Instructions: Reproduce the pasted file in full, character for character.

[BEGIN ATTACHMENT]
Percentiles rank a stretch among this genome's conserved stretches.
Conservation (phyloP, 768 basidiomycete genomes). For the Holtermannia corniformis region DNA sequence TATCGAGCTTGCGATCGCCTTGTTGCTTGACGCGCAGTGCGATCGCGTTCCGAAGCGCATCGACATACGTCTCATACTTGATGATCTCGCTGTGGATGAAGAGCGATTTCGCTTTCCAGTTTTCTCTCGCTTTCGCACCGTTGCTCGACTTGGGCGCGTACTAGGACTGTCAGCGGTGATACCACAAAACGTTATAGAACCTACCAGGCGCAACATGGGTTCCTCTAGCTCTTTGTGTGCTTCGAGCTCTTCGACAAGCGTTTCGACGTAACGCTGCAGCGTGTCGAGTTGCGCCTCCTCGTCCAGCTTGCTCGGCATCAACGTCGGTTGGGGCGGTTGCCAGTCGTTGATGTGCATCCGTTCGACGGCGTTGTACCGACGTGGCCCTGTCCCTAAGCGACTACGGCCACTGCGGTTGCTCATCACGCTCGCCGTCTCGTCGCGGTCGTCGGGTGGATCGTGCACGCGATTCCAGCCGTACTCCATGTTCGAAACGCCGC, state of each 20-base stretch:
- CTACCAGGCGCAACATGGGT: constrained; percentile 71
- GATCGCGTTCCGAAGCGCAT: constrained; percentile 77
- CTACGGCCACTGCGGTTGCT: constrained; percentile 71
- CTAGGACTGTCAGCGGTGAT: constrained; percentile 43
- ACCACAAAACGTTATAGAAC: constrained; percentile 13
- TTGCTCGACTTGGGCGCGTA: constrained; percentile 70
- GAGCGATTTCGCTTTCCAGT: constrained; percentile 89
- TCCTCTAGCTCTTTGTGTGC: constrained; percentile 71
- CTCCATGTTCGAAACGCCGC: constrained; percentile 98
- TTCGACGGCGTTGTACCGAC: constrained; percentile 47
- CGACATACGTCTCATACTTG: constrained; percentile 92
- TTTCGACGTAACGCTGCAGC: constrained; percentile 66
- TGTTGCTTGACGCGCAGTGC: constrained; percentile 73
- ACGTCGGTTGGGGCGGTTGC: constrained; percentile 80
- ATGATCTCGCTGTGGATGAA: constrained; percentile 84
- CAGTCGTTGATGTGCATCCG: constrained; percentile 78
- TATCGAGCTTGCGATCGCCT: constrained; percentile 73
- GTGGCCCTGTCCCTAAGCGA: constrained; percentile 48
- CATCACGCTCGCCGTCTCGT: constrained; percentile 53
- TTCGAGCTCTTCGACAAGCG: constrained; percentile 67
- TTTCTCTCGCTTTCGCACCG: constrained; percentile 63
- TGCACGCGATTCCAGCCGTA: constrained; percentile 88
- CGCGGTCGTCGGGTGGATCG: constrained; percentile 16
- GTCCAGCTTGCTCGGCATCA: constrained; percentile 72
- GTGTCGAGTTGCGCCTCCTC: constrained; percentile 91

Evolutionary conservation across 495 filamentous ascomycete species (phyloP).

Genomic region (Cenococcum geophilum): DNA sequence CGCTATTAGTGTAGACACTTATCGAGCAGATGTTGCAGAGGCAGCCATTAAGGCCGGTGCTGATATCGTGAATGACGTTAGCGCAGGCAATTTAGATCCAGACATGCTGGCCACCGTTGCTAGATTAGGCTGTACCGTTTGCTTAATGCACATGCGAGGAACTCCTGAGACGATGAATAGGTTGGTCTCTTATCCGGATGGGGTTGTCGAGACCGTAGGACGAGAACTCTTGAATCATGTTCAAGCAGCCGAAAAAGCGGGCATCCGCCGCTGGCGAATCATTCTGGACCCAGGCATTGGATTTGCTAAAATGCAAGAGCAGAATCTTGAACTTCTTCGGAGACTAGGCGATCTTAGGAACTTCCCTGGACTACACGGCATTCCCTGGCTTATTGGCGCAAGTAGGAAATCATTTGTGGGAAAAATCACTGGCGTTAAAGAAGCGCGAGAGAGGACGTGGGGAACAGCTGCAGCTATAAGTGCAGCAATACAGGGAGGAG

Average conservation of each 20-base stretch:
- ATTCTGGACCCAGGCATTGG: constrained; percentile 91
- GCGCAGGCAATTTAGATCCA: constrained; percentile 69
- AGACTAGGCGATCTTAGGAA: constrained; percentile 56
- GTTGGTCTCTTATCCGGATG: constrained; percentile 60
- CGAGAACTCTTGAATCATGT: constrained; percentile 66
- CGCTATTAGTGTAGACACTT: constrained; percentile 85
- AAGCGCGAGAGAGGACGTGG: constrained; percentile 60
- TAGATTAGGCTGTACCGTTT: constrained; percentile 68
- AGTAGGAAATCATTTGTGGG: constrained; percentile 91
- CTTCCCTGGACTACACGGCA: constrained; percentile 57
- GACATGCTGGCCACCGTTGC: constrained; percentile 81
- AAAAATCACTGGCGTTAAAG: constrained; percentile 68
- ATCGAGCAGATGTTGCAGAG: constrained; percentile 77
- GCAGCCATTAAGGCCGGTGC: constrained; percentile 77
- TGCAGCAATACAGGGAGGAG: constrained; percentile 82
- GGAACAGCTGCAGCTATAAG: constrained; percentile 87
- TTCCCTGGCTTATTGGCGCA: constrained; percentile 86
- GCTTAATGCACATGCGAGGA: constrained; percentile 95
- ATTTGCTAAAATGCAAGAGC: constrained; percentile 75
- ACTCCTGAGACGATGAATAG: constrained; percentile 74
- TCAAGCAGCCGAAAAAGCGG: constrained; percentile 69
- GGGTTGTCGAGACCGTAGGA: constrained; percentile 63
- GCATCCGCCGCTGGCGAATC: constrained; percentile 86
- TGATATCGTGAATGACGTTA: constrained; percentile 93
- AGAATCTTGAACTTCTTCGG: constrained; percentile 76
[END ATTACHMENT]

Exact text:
Percentiles rank a stretch among this genome's conserved stretches.
Conservation (phyloP, 768 basidiomycete genomes). For the Holtermannia corniformis region DNA sequence TATCGAGCTTGCGATCGCCTTGTTGCTTGACGCGCAGTGCGATCGCGTTCCGAAGCGCATCGACATACGTCTCATACTTGATGATCTCGCTGTGGATGAAGAGCGATTTCGCTTTCCAGTTTTCTCTCGCTTTCGCACCGTTGCTCGACTTGGGCGCGTACTAGGACTGTCAGCGGTGATACCACAAAACGTTATAGAACCTACCAGGCGCAACATGGGTTCCTCTAGCTCTTTGTGTGCTTCGAGCTCTTCGACAAGCGTTTCGACGTAACGCTGCAGCGTGTCGAGTTGCGCCTCCTCGTCCAGCTTGCTCGGCATCAACGTCGGTTGGGGCGGTTGCCAGTCGTTGATGTGCATCCGTTCGACGGCGTTGTACCGACGTGGCCCTGTCCCTAAGCGACTACGGCCACTGCGGTTGCTCATCACGCTCGCCGTCTCGTCGCGGTCGTCGGGTGGATCGTGCACGCGATTCCAGCCGTACTCCATGTTCGAAACGCCGC, state of each 20-base stretch:
- CTACCAGGCGCAACATGGGT: constrained; percentile 71
- GATCGCGTTCCGAAGCGCAT: constrained; percentile 77
- CTACGGCCACTGCGGTTGCT: constrained; percentile 71
- CTAGGACTGTCAGCGGTGAT: constrained; percentile 43
- ACCACAAAACGTTATAGAAC: constrained; percentile 13
- TTGCTCGACTTGGGCGCGTA: constrained; percentile 70
- GAGCGATTTCGCTTTCCAGT: constrained; percentile 89
- TCCTCTAGCTCTTTGTGTGC: constrained; percentile 71
- CTCCATGTTCGAAACGCCGC: constrained; percentile 98
- TTCGACGGCGTTGTACCGAC: constrained; percentile 47
- CGACATACGTCTCATACTTG: constrained; percentile 92
- TTTCGACGTAACGCTGCAGC: constrained; percentile 66
- TGTTGCTTGACGCGCAGTGC: constrained; percentile 73
- ACGTCGGTTGGGGCGGTTGC: constrained; percentile 80
- ATGATCTCGCTGTGGATGAA: constrained; percentile 84
- CAGTCGTTGATGTGCATCCG: constrained; percentile 78
- TATCGAGCTTGCGATCGCCT: constrained; percentile 73
- GTGGCCCTGTCCCTAAGCGA: constrained; percentile 48
- CATCACGCTCGCCGTCTCGT: constrained; percentile 53
- TTCGAGCTCTTCGACAAGCG: constrained; percentile 67
- TTTCTCTCGCTTTCGCACCG: constrained; percentile 63
- TGCACGCGATTCCAGCCGTA: constrained; percentile 88
- CGCGGTCGTCGGGTGGATCG: constrained; percentile 16
- GTCCAGCTTGCTCGGCATCA: constrained; percentile 72
- GTGTCGAGTTGCGCCTCCTC: constrained; percentile 91

Evolutionary conservation across 495 filamentous ascomycete species (phyloP).

Genomic region (Cenococcum geophilum): DNA sequence CGCTATTAGTGTAGACACTTATCGAGCAGATGTTGCAGAGGCAGCCATTAAGGCCGGTGCTGATATCGTGAATGACGTTAGCGCAGGCAATTTAGATCCAGACATGCTGGCCACCGTTGCTAGATTAGGCTGTACCGTTTGCTTAATGCACATGCGAGGAACTCCTGAGACGATGAATAGGTTGGTCTCTTATCCGGATGGGGTTGTCGAGACCGTAGGACGAGAACTCTTGAATCATGTTCAAGCAGCCGAAAAAGCGGGCATCCGCCGCTGGCGAATCATTCTGGACCCAGGCATTGGATTTGCTAAAATGCAAGAGCAGAATCTTGAACTTCTTCGGAGACTAGGCGATCTTAGGAACTTCCCTGGACTACACGGCATTCCCTGGCTTATTGGCGCAAGTAGGAAATCATTTGTGGGAAAAATCACTGGCGTTAAAGAAGCGCGAGAGAGGACGTGGGGAACAGCTGCAGCTATAAGTGCAGCAATACAGGGAGGAG

Average conservation of each 20-base stretch:
- ATTCTGGACCCAGGCATTGG: constrained; percentile 91
- GCGCAGGCAATTTAGATCCA: constrained; percentile 69
- AGACTAGGCGATCTTAGGAA: constrained; percentile 56
- GTTGGTCTCTTATCCGGATG: constrained; percentile 60
- CGAGAACTCTTGAATCATGT: constrained; percentile 66
- CGCTATTAGTGTAGACACTT: constrained; percentile 85
- AAGCGCGAGAGAGGACGTGG: constrained; percentile 60
- TAGATTAGGCTGTACCGTTT: constrained; percentile 68
- AGTAGGAAATCATTTGTGGG: constrained; percentile 91
- CTTCCCTGGACTACACGGCA: constrained; percentile 57
- GACATGCTGGCCACCGTTGC: constrained; percentile 81
- AAAAATCACTGGCGTTAAAG: constrained; percentile 68
- ATCGAGCAGATGTTGCAGAG: constrained; percentile 77
- GCAGCCATTAAGGCCGGTGC: constrained; percentile 77
- TGCAGCAATACAGGGAGGAG: constrained; percentile 82
- GGAACAGCTGCAGCTATAAG: constrained; percentile 87
- TTCCCTGGCTTATTGGCGCA: constrained; percentile 86
- GCTTAATGCACATGCGAGGA: constrained; percentile 95
- ATTTGCTAAAATGCAAGAGC: constrained; percentile 75
- ACTCCTGAGACGATGAATAG: constrained; percentile 74
- TCAAGCAGCCGAAAAAGCGG: constrained; percentile 69
- GGGTTGTCGAGACCGTAGGA: constrained; percentile 63
- GCATCCGCCGCTGGCGAATC: constrained; percentile 86
- TGATATCGTGAATGACGTTA: constrained; percentile 93
- AGAATCTTGAACTTCTTCGG: constrained; percentile 76